Poland

Intro: Eastern Europe had always been a mystery to me. It was a place I always wanted to venture to, so when I got the chance to visit Warsaw and Krakow in the summer of 2015, I jumped on the chance! I definitely place Krakow into my top 10 cities in Europe. It’s historical, quaint, and inexpensive! You can read my journal-esque blog post regarding Krakow and Warsaw here.

Eat: There are a ton of great places to eat in Warsaw in the city center! We had some of the best burgers I’ve ever eaten at the burger chain Bobby Burger, so if you’re ever feeling homesick in Warsaw for a real American burger, that’s your spot! We also ate at Restauracja Zapiecek, a Polish chain which served up authentic Polish food. It was so delicious, and the waitresses wear Polish costumes so you feel like you’re at Epcot. Krakow’s food scene is the same, and my favorite restaurant in Krakow was U Babsi Malini. They serve up delicious pierogi (Polish dumplings; can be either sweet or savory), kielbasa (Polish sausage), and more. I had both with some mashed potatoes and it was one of the most satisfying meals of our entire trip! For some reason in Poland, they also serve up these MASSIVE ice-cream cones. They’re about a buck and they’re so beautiful you have to eat more than one. LODY is the word for ice-cream in Polish, and you’ll definitely be seeing the world EVERYWHERE. Give in to the temptation. It’s delicious. Speaking of sweets, the Polish do sweet breads VERY well. Pączki are little donuts minus the hole, and filled with cream or a sweet filling. They are DELISH. I loved the Polish cuisine while we were there… except for the żurek (sour rye soup). It was served in a bread bowl like most tasty soups are, but definitely had a tangy sour taste that I could not get out of my mouth for hours (only a slight exaggeration).

Sleep: I made a mistake in Warsaw, and that was that I traded safety for cost. There was a new hostel on the market, and it was so pretty inside! But it was in a shady part of town, and not in the city center at all. Next time I’ll pay a few dollars more to ensure we’re in a good part of town! In Krakow, we stayed in an adorable Havana-themed hostel. It was inexpensive, located centrally, and I’d totally stay there again!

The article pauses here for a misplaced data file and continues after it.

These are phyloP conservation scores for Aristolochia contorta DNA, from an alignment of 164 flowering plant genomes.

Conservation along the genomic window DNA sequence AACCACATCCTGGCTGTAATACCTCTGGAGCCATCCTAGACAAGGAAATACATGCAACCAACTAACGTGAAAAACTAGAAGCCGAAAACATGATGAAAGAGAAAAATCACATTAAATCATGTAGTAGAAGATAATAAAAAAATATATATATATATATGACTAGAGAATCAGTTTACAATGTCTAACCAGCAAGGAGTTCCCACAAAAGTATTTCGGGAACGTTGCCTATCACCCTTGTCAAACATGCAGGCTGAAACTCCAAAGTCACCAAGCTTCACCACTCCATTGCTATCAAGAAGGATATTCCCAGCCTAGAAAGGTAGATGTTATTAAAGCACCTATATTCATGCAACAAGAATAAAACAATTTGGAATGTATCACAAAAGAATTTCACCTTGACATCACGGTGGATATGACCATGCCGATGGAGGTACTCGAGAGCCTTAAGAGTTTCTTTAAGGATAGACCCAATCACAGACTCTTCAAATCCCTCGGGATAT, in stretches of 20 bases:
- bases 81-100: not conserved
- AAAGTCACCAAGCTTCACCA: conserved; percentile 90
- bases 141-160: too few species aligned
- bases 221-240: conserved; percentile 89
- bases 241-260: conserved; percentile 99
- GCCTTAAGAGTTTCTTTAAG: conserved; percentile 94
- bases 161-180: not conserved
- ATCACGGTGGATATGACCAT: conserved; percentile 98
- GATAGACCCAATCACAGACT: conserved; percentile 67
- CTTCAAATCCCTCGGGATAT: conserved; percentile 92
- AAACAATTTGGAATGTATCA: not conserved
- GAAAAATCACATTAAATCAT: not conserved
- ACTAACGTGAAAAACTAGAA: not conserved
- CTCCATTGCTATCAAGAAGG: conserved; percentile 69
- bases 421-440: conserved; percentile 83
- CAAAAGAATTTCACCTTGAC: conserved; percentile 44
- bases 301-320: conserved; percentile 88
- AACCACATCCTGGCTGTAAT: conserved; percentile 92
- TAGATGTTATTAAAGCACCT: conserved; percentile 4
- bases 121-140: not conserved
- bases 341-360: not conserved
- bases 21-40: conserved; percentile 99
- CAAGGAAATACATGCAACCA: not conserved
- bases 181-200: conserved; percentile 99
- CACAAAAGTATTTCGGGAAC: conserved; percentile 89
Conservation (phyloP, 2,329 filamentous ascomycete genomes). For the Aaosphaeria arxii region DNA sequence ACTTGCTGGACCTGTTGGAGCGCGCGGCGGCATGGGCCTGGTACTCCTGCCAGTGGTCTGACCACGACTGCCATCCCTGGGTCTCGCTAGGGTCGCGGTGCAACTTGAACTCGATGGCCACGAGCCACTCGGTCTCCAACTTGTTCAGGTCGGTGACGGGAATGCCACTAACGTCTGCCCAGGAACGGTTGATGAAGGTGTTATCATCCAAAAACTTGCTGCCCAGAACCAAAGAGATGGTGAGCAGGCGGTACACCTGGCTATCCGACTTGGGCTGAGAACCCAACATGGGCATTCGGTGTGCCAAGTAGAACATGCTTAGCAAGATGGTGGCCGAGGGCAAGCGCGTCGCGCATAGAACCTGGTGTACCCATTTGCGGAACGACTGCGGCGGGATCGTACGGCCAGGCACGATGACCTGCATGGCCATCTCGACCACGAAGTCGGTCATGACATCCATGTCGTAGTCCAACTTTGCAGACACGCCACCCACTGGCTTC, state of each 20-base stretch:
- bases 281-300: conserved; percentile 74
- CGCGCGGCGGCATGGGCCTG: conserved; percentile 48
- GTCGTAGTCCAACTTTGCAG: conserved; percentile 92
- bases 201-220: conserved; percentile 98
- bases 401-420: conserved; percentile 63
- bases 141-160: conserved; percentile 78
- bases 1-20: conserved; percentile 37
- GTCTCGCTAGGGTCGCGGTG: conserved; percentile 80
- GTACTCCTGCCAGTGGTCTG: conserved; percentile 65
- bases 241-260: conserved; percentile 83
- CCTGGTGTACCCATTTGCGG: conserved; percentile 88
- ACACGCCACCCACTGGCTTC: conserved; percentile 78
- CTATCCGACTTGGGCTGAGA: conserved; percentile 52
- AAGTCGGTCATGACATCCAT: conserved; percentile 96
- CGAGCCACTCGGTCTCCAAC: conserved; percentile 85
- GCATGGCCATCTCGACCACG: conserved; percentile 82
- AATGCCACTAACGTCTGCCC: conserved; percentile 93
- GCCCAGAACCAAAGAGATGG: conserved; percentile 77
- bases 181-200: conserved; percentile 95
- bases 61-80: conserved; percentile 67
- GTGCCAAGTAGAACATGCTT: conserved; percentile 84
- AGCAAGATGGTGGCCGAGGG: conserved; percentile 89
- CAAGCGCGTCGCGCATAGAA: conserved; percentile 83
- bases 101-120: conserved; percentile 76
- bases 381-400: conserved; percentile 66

Trek: We flew from Paris (Beauvais airport) to the Warsaw airport (Warsaw-Modlin Mazovia airport) for cheap through Ryanair. Getting from the Warsaw airport to the city center is a little complicated simply because they don’t make the information easy to find at the airport. But take the shuttle into town! We tried to take a more complicated route because it was cheaper.. but just pay the extra bucks and make it easy for yourself. To get from Warsaw to Krakow, we used PolskiBus. It’s super inexpensive if you book early (our tickets were about $10, each) and drops you off in each of the city’s city centers. Great convenience! There’s also wifi on the busses, and they give you a little snack. So cute! As far as transit in Warsaw, there’s a handy underground well worth checking out, as well as a tram system. Krakow is so tiny you can easily walk everywhere.

Do: Warsaw is extremely modern and doesn’t even feel like a traditional Eastern Europe city. It was flattened during WWII, so you can imagine how modernized it has become since nearly all of it had to be rebuilt. However, there is a beautiful old city center that completely transports you to Medieval Europe. Here you can people watch, sit in a cafe, go shopping for Polish pottery, etc. Polish pottery is so fun to shop for! There’s only so many designs released into the world, and they make everything with these patterns- mugs, appetizer plates, tea spoon resters… everything. The legit stuff is called Bolesławiec pottery, and it’s literally the most precious thing you’ll ever see. It’s also relatively inexpensive and sold for about one-third the price you’d see in the States, so it’s well worth checking out over there. In Krakow, you can explore the old town, check out the historical salt mine (Alex said it was cooler than it sounds!), see Schindler’s factory (that the movie was based after), and visit Auschwitz. Auschwitz was one of the most moving experiences of our whole trip for me. It was sad, disturbing, but so educational and I think everyone should visit it if they have the opportunity to do so.

Summarization: I can do without visiting Warsaw ever again (too modern for my tastes), but Krakow is such a special gem and I’d love to go back someday! Polish people are SO friendly, and Krakow is so inexpensive you can eat like a king and not feel broke at the end of the day. My kind of town!

Extra Notes:

  • If you find yourself homesick in Krakow, you can eat at the Cinnabon in the city center. I know, so weird that they have one, right!? I’m not saying we did… but I’m not saying we didn’t.
  • We did a free walking tour of Krakow and it was super educational. I always suggest doing this on your first day so you can get better acclimated to the city!

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